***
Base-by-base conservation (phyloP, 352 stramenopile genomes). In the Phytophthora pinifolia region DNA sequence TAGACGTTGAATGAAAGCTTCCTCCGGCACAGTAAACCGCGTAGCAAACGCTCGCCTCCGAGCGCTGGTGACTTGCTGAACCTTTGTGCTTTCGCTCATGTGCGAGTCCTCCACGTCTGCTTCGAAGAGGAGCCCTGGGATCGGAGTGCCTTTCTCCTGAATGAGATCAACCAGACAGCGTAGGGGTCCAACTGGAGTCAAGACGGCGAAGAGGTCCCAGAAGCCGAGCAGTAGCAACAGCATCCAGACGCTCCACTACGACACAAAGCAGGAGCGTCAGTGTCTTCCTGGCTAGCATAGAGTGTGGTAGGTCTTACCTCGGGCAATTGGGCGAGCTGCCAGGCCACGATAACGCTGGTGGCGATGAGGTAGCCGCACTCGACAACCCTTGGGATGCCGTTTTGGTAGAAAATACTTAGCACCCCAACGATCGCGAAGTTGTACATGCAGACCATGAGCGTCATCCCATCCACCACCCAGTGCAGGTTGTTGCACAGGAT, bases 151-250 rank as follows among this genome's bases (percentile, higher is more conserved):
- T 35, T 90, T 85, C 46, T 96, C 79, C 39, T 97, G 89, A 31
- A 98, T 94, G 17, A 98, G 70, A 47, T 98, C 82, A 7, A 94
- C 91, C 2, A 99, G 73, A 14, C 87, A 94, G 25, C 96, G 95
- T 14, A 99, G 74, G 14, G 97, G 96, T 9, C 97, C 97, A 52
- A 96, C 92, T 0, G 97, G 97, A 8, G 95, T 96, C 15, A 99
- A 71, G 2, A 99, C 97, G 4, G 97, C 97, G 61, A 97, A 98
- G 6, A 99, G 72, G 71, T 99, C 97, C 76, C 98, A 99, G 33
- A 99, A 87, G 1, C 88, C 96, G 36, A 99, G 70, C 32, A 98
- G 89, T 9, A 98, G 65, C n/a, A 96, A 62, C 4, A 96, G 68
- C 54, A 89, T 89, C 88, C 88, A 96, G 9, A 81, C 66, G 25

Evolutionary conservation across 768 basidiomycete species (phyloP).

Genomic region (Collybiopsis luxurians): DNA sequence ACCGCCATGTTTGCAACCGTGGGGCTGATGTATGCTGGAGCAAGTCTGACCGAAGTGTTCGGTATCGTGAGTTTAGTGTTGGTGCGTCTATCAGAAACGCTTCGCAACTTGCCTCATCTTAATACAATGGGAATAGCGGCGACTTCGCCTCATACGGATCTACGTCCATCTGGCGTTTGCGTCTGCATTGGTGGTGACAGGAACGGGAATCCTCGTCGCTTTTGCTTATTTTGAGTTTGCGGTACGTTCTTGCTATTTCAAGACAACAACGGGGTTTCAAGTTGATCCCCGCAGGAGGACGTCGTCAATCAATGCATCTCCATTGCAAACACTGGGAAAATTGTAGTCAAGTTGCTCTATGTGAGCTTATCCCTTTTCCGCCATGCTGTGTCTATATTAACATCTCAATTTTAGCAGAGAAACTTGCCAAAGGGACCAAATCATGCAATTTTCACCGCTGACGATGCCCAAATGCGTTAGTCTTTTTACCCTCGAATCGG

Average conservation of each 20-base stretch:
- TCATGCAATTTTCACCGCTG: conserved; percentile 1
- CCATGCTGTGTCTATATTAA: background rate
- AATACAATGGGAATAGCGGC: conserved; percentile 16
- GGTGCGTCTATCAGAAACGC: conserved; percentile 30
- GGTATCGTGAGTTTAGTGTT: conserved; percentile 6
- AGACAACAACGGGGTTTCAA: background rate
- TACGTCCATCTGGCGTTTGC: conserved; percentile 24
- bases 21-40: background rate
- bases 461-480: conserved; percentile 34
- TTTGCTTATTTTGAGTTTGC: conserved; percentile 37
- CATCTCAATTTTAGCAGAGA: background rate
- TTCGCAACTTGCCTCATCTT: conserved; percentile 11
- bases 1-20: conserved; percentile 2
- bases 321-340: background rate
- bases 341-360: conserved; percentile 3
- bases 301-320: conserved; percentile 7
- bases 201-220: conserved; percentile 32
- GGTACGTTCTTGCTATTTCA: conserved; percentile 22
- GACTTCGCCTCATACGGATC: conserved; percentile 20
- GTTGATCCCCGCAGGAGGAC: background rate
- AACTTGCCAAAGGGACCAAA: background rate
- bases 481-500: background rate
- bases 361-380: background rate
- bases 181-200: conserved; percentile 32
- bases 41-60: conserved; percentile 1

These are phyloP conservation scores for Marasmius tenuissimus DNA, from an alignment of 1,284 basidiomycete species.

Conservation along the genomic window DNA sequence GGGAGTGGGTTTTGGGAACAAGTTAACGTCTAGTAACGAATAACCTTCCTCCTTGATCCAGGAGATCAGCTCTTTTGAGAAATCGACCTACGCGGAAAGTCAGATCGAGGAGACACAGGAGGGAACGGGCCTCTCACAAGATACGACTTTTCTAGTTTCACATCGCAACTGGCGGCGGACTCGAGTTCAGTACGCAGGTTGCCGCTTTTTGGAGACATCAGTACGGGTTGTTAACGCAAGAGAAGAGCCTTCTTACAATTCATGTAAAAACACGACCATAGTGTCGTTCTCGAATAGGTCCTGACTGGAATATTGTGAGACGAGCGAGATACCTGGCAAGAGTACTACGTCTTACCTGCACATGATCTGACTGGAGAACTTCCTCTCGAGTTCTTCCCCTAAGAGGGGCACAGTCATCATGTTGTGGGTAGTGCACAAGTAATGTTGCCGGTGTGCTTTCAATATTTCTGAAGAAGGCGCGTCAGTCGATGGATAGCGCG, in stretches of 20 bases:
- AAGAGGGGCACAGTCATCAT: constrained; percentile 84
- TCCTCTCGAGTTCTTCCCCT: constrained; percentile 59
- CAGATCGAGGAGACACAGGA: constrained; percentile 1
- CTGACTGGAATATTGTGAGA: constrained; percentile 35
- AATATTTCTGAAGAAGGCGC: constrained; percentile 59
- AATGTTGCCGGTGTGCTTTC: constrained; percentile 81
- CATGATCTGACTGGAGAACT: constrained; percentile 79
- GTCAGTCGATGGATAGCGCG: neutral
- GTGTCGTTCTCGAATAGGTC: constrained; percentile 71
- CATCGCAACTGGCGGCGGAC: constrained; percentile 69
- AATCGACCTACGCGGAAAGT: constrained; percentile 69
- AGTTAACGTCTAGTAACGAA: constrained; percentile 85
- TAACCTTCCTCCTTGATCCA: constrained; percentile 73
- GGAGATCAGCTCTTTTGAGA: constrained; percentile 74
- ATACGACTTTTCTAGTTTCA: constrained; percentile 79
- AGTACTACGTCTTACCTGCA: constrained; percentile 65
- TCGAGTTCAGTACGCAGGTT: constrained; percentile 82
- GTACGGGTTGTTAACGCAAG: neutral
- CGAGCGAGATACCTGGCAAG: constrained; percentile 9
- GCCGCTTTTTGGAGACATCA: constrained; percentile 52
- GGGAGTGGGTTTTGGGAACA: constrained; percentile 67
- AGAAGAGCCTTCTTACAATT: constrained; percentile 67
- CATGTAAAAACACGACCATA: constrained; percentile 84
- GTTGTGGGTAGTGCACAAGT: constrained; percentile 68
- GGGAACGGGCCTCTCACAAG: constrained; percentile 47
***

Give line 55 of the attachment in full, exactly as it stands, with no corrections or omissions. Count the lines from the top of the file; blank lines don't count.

- GGAGATCAGCTCTTTTGAGA: constrained; percentile 74